The editor and executive producer of Al Jazeera English reportedly sent out a company-wide memo following the attack on the Charlie Hebdo offices imploring his staff to avoid characterizing the killing of the cartoonists as an assault on free speech and European values and alternately asked if the attackers could have been motivated by French actions in Mali, Libya and against the Islamic State group.
He also asked the network’s anchors and correspondents to question on air if the phrase being used to express sympathy “I am Charlie” is “an alienating slogan.”
National Review Online obtained the Thursday internal email sent by Salah-Aldeen Khadr, Al Jazeera English’s executive producer, as well as critical responses from non-Qatar-based reporters for the network.
Khadr opened his email writing, “Please accept this note in the spirit it is intended – to make our coverage the best that it can be …. We are Al Jazeera!!!!”
He then presented a list of suggestions for on-air talking points, including arguing that, “This was a targeted attack, not a broad attack on the french population a la Twin towers or 7/7 style.”
“Was this really an attack on ‘Free speech’? Who is attacking free speech here exactly? Does an attack by 2-3 guys on a controversial magazine equate to a civilizational attack on European values..? Really?” Khadr wrote.
He further asked his reporters to examine: “’I am Charlie’ as an alienating slogan – with us or against us type of statement – one can be anti-CH’s racism and ALSO against murdering people(!) (obvious I know but worth stating).”
“Also worth stating that we still don’t know much about the motivations of the attackers outside of the few words overheard on the video. Yes, clearly it was a ‘punishment’ for the cartoons, but it didn’t take them 8/9 years to prep this attack (2006 was Danish/CH publication) – this is perhaps a response to something more immediate…French action against ISIL…? Mali? Libya? CH just the target ie focus of the attack..?” Khadr wrote.
The Al Jazeera executive also asked if the attackers “were radicalized by images of Abu Ghraib not by images of the Prophet Mohammed.”
He harshly criticized the Charlie Hebdo cartoonists, writing, “It’s unclear what the objectives of the caricatures were other than to offend Muslims—and provoke hysteria among extremists.”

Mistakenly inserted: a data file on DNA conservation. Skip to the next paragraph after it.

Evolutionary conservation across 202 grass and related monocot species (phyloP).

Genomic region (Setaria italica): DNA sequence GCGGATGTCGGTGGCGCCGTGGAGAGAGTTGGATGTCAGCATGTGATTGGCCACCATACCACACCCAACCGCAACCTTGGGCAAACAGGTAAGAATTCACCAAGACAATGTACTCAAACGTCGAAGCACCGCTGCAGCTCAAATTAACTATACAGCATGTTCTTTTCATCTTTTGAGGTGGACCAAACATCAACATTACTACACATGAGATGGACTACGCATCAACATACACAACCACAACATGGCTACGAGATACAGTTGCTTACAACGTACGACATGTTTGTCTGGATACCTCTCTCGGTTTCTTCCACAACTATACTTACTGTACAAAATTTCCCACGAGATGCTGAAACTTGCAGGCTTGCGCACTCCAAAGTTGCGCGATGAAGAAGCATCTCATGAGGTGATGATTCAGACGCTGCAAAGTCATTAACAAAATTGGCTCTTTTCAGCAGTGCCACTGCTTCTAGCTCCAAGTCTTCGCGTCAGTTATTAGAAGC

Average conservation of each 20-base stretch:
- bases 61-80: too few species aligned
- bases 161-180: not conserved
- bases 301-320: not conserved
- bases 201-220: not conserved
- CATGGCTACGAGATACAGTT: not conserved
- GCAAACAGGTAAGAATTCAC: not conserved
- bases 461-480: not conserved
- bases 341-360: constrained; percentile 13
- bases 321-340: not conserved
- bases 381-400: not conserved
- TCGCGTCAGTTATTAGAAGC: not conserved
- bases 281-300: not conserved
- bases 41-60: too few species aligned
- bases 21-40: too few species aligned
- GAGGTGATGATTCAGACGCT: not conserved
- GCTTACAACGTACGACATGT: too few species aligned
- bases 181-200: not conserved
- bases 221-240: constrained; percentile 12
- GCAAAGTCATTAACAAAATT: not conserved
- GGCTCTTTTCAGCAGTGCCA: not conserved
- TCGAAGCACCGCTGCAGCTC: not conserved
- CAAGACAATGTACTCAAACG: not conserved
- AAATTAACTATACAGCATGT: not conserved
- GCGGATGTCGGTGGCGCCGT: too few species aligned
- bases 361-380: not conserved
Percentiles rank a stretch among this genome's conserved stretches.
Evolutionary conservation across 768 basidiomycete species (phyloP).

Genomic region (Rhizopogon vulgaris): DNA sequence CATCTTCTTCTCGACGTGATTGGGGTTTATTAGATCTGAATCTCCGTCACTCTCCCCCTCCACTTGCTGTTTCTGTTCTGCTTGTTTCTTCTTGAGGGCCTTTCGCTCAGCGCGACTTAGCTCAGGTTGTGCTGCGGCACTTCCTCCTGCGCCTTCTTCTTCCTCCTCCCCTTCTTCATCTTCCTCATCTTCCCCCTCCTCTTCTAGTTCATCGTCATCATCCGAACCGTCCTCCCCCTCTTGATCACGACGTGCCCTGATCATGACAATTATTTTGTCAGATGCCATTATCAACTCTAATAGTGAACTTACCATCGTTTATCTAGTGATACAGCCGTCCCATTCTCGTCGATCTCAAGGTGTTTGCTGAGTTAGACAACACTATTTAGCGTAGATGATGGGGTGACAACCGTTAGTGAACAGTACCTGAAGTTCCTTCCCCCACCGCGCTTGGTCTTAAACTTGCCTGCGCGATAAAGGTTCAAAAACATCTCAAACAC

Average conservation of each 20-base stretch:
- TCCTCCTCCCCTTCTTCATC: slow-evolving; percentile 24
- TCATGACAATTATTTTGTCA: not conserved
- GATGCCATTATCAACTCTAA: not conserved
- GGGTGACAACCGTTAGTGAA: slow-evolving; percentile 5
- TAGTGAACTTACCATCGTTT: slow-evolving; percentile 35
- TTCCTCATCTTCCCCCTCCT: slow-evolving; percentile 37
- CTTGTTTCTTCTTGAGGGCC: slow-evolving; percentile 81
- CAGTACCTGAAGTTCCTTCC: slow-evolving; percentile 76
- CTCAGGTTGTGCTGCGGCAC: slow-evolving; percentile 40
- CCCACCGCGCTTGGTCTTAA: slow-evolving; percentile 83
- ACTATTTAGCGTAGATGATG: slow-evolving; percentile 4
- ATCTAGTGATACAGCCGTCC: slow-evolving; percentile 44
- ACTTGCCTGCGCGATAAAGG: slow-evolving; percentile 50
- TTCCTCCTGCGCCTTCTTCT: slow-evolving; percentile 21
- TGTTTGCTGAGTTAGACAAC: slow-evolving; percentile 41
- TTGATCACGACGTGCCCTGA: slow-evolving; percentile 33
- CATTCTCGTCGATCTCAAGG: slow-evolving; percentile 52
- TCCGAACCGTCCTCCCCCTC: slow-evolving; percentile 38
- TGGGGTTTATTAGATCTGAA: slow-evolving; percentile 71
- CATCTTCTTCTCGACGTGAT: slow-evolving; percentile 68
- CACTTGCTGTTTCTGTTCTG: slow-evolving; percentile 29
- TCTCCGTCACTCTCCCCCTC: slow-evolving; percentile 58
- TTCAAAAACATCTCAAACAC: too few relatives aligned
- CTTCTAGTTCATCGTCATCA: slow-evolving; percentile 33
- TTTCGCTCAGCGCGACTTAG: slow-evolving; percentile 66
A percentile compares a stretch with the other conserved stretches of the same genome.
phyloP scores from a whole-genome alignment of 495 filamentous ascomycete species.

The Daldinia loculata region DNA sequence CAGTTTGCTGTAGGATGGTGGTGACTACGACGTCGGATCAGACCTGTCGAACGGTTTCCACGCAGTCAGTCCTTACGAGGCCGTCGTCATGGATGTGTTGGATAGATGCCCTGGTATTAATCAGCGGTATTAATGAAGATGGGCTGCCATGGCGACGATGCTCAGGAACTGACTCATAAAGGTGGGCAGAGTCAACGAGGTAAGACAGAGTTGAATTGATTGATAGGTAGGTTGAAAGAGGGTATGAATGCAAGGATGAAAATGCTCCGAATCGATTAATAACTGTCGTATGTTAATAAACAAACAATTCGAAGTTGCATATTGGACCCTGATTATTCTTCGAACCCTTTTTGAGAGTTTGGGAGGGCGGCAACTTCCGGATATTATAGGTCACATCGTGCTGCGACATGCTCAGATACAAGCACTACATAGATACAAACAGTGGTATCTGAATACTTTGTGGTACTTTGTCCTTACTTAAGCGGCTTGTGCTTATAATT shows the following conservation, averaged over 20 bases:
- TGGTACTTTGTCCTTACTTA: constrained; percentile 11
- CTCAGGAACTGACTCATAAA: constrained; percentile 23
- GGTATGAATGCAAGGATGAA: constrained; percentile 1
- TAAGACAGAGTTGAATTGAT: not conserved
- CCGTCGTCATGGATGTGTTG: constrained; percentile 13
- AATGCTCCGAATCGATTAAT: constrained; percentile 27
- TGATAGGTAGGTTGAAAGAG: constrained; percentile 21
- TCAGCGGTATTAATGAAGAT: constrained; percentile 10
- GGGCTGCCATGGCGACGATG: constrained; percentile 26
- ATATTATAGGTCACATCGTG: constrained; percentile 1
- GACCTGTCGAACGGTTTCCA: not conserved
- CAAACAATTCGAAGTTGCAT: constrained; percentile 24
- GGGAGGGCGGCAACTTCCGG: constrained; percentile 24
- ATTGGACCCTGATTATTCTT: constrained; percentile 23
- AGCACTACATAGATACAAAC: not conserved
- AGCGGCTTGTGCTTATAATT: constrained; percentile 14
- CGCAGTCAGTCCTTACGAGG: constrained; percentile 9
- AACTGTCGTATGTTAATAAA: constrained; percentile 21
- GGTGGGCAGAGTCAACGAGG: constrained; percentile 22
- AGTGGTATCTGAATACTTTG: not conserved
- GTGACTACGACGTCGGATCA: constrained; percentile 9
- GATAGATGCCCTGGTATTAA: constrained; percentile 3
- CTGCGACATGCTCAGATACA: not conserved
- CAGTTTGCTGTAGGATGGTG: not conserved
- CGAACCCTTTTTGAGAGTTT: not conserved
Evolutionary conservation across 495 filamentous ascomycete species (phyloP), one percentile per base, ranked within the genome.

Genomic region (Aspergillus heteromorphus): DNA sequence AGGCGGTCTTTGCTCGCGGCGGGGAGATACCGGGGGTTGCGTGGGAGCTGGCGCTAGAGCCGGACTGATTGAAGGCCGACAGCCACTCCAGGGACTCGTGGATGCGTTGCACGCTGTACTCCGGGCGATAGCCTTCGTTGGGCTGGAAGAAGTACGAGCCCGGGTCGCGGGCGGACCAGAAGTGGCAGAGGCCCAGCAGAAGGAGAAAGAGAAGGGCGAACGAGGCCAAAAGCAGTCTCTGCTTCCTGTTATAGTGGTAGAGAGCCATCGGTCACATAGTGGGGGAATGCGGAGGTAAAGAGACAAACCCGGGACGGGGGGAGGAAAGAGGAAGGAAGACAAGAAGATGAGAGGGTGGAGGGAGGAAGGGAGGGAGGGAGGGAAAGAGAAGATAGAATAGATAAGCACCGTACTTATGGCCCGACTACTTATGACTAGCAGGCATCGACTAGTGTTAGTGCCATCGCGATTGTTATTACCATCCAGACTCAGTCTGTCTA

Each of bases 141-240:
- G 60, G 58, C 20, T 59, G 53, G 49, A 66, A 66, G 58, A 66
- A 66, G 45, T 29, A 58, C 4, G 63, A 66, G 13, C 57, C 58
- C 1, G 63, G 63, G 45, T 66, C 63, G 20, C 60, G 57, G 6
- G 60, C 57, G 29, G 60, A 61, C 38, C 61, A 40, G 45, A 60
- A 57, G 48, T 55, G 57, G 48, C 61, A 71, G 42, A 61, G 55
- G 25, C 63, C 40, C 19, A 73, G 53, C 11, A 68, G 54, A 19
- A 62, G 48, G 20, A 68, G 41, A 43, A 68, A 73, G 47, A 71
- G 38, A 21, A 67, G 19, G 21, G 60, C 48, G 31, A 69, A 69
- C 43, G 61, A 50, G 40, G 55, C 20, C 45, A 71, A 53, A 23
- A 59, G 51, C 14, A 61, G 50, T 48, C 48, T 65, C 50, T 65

“Defending freedom of expression in the face of oppression is one thing; insisting on the right to be obnoxious and offensive just because you can is infantile,” Khadr added.
U.S.-based correspondent Tom Ackerman responded with an excerpt from a New York Times blog post by Ross Douthat who wrote in part, “If a large enough group of someone is willing to kill you for saying something, then it’s something that almost certainly needs to be said, because otherwise the violent have veto power over liberal civilization, and when that scenario obtains it isn’t really a liberal civilization any more.”
According to the emails obtained by the National Review, Doha-based correspondent Mohamed Vall Salem responded to this by declaring “I’M NOT CHARLIE” and accused Charlie Hebdo cartoonists of abusing free speech.
He wrote, “I guess if you insult 1.5 billion people chances are one or two of them will kill you… they don’t represent the 1.5 who swallowed the insult in silence and patience in the name of free speech.”
“And I guess if you encourage people to go on insulting 1.5 billion people about their most sacred icons then you just want more killings because as I said in 1.5 billion there will remain some fools who don’t abide by the laws or know about free speech,” the Doha-based reporter wrote.
“[W]hat Charlie Hebdo did was not free speech it was an abuse of free speech in my opinion, go back to the cartoons and have a look at them! It’ snot [sic] about what the drawing said, it was about how they said it,” he added.
“I condemn those heinous killings, but I’M NOT CHARLIE,” Mohamed Vall Salem added.
Senior Paris correspondent Jacky Rowland piped in, reportedly writing, “We are Aljazeera. So, a polite reminder: #journalismisnotacrime.”
Roving reporter Omar Al Saleh wrote, “JOURNALISM IS NOT A CRIME [and] INSULTISM IS NOT JOURNALISM AND NOT DOING JOURNALISM PROPERLY IS CRIME.”
National Review Online observed, “The heated back-and-forth reflects Al Jazeera English’s precarious balance between its Arab center of gravity and the Western correspondents it employs.”